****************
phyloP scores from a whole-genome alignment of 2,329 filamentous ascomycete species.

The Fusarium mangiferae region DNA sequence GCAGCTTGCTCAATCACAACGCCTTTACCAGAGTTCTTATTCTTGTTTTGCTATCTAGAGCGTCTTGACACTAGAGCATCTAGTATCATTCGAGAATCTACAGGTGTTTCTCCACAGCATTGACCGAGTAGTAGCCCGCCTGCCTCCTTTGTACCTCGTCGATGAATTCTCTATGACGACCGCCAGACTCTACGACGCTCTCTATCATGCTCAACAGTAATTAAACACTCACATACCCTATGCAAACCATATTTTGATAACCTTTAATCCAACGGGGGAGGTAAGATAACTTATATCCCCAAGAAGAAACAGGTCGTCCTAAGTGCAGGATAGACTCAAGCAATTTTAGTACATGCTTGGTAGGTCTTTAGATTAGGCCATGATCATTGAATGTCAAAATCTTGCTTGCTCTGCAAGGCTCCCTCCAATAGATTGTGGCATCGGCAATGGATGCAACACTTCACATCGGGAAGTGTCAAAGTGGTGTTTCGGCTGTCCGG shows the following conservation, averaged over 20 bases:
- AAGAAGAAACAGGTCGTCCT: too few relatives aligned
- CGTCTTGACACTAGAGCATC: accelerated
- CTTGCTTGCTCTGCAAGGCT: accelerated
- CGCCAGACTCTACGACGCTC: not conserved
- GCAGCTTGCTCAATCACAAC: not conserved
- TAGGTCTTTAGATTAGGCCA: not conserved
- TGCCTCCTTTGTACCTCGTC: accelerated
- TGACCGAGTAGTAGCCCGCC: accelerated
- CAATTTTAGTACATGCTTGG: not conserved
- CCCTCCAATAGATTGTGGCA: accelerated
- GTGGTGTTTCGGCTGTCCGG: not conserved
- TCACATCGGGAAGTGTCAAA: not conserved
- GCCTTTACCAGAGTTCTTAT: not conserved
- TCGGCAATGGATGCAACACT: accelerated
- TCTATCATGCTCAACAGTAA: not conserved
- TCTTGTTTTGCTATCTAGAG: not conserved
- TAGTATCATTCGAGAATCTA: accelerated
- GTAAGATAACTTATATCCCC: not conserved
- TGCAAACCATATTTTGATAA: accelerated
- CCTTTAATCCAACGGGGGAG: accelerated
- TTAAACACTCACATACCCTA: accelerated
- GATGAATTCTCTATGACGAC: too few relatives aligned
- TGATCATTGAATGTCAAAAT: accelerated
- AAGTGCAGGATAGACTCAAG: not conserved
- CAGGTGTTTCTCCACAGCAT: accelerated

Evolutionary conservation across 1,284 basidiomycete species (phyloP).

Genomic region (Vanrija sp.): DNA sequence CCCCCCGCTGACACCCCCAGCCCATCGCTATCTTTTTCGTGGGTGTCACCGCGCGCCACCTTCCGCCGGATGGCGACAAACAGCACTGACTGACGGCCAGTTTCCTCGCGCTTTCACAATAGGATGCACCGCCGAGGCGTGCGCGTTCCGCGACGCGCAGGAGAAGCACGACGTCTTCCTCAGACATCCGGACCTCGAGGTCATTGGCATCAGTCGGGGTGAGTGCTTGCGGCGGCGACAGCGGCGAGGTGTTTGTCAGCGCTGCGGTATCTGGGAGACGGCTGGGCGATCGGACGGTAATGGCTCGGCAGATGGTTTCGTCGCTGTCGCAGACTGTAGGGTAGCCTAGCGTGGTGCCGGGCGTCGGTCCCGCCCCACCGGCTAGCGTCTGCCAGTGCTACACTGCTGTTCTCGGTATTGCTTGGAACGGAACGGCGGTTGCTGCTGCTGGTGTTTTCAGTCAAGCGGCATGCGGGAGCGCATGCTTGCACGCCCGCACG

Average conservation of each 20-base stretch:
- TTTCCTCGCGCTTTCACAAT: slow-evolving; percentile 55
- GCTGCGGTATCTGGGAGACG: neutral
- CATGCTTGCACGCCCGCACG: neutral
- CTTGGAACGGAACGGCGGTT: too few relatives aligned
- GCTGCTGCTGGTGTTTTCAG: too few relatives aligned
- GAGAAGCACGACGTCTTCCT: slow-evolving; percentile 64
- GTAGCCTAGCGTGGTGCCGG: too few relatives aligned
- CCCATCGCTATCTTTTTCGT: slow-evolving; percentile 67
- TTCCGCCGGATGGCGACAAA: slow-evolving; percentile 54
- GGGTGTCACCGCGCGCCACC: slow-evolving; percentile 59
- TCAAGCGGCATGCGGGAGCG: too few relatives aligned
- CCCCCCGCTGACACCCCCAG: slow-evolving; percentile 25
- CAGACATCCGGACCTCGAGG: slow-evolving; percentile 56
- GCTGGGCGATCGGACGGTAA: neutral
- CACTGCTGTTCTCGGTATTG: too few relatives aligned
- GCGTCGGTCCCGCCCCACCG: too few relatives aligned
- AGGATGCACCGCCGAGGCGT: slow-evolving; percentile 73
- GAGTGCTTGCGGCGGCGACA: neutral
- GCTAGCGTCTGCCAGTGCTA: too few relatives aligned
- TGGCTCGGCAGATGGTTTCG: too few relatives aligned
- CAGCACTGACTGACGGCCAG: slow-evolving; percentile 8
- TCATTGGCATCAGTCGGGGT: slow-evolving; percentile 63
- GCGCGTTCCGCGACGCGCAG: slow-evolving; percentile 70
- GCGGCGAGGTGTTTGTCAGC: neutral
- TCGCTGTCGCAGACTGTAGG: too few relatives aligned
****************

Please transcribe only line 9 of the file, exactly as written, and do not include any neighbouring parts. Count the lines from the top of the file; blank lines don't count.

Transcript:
- TGCCTCCTTTGTACCTCGTC: accelerated